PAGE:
SEO

SEO Checklist: Using Page Headings Correctly

Some time ago I reviewed tools that help understand the page HTML semantic structure based on H1-H6 headings. While some webmasters question the overall necessity of headings, I insist that they should be used to structure the page content for:

  • SEO benefit: H-heading is one of the best ways to give your keywords prominence;
  • Accessibility and usability: headings enable screen reader and some browser (e.g. Opera) users to use voice and keyboard commands to navigate throughout the page (see this video explaining the importance of headings for accessibility);
  • Web etiquette: like clean (preferably validated) code, good page structure is the sign of proper behavior and trusted brand.

h heading SEO Checklist: Using Page Headings Correctly


Here is the checklist of proper heading usage (please add your points or argue mine):

box SEO Checklist: Using Page Headings Correctly Each of my pages have at least one heading;

box SEO Checklist: Using Page Headings Correctly I have only one H1 heading per page;

box SEO Checklist: Using Page Headings Correctly H1 heading is the first heading on the page;

box SEO Checklist: Using Page Headings Correctly I use the page main keyword in H1 heading of the page;

box SEO Checklist: Using Page Headings Correctly I use headings to structure content and CSS for visual effects;

box SEO Checklist: Using Page Headings Correctly I don’t skip heading levels (e.g. H1 to H3);

box SEO Checklist: Using Page Headings Correctly All other headings (except H1) are subheadings; they are (ideally) thematically connected with the previous-level heading;

box SEO Checklist: Using Page Headings Correctly I use headings consistently throughout the site;

box SEO Checklist: Using Page Headings Correctly Headings are short and concise (and thus easily scanned);

box SEO Checklist: Using Page Headings Correctly Headings extracted from the page represent the summary of the text (i.e. I can guess what the page is about without reading its full content);

box SEO Checklist: Using Page Headings Correctly I use SEO or web accessibility tools to evaluate the structure of my pages.

 SEO Checklist: Using Page Headings Correctly
Ann Smarty is the blogger and community manager at Internet Marketing Ninjas. Ann's expertise in blogging and tools serve as a base for her writing, tutorials and her guest blogging project, MyBlogGuest.com.
 SEO Checklist: Using Page Headings Correctly

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15 thoughts on “SEO Checklist: Using Page Headings Correctly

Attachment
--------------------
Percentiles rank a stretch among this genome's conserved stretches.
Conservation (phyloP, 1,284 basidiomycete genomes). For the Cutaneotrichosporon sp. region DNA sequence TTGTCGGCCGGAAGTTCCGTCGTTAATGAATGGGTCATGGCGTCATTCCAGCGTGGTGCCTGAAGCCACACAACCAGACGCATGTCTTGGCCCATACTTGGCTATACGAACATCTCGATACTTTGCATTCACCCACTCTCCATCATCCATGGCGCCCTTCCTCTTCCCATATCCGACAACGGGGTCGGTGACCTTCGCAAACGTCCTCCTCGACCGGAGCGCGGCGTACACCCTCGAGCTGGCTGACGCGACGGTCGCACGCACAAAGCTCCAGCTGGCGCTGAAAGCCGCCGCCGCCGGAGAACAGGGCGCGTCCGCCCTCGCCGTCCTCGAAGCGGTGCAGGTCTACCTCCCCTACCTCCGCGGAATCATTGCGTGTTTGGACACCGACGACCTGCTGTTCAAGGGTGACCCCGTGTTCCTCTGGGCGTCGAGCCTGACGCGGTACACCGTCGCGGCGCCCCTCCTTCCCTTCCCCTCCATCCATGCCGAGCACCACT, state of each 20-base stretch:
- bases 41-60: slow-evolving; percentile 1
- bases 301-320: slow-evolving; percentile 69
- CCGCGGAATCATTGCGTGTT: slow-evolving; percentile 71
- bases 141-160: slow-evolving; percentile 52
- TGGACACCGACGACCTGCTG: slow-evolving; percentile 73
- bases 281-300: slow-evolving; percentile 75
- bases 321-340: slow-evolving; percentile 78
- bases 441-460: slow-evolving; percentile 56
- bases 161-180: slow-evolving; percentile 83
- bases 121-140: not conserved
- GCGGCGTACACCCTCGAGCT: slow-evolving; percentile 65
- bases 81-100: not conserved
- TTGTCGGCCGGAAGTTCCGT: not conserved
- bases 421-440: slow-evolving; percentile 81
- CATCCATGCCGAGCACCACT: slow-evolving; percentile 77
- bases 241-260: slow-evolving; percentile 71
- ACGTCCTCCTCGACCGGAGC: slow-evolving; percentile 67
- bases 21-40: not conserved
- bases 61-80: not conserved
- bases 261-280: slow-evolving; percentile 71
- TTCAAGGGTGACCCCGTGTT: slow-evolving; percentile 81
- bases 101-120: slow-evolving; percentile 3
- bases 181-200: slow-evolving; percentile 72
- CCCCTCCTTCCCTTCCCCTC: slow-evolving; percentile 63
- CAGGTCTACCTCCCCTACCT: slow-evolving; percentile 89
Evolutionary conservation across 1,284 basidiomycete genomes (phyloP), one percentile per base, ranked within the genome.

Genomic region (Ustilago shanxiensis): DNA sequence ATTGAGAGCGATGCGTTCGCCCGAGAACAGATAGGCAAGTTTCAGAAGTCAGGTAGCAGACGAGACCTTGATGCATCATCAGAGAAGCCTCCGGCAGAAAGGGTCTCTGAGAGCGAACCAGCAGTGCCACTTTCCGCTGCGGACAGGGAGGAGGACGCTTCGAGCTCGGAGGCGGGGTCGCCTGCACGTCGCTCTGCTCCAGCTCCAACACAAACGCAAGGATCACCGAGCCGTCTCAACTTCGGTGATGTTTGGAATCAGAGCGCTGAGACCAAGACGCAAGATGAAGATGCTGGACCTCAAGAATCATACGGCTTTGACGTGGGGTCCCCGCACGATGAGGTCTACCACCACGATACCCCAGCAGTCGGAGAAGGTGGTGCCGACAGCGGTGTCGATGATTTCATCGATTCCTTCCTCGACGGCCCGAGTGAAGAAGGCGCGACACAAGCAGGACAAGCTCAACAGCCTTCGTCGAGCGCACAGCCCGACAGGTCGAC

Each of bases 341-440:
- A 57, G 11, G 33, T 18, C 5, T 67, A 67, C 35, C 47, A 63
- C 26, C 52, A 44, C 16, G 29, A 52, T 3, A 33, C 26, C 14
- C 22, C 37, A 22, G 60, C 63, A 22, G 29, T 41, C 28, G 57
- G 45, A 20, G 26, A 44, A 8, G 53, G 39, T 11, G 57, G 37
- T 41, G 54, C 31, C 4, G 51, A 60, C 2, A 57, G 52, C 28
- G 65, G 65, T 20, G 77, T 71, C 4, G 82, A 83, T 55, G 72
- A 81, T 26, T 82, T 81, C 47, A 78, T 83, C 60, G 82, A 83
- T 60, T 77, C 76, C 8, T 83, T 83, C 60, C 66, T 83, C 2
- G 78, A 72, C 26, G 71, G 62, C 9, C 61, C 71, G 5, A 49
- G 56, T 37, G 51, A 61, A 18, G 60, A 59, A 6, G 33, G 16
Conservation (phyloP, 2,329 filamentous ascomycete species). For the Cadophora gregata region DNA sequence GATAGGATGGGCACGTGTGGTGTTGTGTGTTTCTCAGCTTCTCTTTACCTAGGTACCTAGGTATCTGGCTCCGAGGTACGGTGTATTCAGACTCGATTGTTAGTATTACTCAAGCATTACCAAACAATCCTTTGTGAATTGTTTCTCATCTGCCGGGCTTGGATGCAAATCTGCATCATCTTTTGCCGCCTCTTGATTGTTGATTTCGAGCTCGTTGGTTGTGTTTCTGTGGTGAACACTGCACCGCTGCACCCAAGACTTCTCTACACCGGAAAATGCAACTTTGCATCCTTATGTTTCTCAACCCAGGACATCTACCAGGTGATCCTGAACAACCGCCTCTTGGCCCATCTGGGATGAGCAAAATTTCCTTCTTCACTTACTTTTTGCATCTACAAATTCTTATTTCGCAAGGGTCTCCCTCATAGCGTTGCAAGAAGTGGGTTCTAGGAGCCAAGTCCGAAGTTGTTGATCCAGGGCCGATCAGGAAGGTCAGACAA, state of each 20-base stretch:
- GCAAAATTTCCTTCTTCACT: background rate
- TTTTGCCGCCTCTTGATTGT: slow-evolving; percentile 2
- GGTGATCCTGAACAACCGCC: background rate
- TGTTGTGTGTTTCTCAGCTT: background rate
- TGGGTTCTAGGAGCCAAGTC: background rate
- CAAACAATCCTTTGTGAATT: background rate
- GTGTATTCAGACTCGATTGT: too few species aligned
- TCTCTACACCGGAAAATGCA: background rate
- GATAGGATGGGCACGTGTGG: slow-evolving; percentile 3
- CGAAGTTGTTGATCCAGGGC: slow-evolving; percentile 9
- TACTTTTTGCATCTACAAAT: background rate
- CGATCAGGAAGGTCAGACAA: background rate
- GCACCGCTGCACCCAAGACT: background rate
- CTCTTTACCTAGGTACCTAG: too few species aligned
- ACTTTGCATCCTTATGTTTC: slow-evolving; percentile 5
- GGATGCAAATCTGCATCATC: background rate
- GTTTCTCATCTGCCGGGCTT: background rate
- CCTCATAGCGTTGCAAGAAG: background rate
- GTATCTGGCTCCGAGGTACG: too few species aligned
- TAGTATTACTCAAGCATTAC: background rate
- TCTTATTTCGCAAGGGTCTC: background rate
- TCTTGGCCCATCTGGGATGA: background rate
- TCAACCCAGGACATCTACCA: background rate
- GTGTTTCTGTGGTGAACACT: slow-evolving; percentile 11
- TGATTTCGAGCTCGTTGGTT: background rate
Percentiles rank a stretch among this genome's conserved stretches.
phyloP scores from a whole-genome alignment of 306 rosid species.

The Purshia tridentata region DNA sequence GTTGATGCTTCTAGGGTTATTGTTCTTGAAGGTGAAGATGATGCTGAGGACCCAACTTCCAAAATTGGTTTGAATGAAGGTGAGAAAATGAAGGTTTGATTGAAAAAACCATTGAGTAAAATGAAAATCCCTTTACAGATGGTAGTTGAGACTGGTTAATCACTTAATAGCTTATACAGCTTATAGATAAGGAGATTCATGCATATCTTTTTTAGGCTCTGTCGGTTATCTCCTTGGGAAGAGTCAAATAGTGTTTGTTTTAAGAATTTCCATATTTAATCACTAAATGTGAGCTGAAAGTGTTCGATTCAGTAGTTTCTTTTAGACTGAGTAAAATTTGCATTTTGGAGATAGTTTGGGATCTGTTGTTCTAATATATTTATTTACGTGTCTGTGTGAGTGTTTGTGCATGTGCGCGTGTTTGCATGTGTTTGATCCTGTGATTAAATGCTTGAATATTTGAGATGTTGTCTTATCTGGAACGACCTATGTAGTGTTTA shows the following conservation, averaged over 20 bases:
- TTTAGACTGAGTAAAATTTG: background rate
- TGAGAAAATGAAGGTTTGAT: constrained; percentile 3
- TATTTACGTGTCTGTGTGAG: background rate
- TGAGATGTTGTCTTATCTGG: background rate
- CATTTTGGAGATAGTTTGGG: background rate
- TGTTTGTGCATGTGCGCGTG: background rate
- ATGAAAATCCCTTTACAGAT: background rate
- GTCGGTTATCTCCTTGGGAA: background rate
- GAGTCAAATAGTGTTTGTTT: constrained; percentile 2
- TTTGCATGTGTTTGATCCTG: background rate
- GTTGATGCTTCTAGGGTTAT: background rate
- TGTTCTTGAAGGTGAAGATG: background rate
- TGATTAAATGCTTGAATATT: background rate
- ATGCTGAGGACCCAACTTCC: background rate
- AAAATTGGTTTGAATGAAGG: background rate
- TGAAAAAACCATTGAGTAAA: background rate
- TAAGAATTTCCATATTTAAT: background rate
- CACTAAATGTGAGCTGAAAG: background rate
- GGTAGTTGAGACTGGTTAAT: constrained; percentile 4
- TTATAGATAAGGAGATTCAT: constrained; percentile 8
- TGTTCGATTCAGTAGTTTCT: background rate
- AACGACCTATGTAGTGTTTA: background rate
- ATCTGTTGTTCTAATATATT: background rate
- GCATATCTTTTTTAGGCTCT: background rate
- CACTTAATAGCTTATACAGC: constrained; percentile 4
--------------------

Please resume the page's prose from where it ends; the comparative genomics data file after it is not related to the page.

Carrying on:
1. One H1 per page is clear.

    But do you believe that there should also be only one H2, only one H3 and so on?

    I’ve heard others recommend this tree: one H1, two H2s, three H3s, etc … per page.

  2. @Mitch I think it’s ok to have more than one lower level H2-H3 tags. In fact, I think the content should determine how many subheadlines you have on a page.

    Back in grade school when you learned how to write papers, you usually started with an outline. You had your main idea (H1) and then supporting facts (H2) and sometimes those supporting facts have their own supporting facts (H3). Oftentimes you would have more than one of each, but you always had one main idea (H1).

  3. My website has no headline at the moment. all needed headlines were put as an image.

    Is there any way to have the headlines without being actually presented?

    It’s a semantic search engine, and I actually like my images as headlines..

  4. I think Kristine made the perfect point, compare your website to a grade school paper. You have a main topic (your H1), sub-points (H2 titles), and some of those sub-points have their own sub points (H3 titles). Brilliant.

    Elad: There really is no reason to use images as headlines. You can use flash and javascript to use fancy fonts, or some clean XHTML and CSS markup would allow you to place text over background images. Headlines can really help your rankings in search engines, and there’s no reason not to have them. :)

  5. I always use a H1 or H2 header for the title of every web page I build.

    Then I use H3, H4, H5, H6 further down the page.

    It keeps the spiders happy and catches the human eye, as long as you do not go overboard. :)

  6. After reading your post I went back and looked at the code in all of my pages. Some of the headings were incorrectly set up by my designer. I am going to go back and make the suggested changes. Thank you for the great advice.

  7. It is not neccesary to have H1 at your web page. You can have any numbers of headings h2…h6 . What is more important that you have links from that page to other similar page at internet. Because google crawler will index similar content with higher rank. Like google say more good content biger rank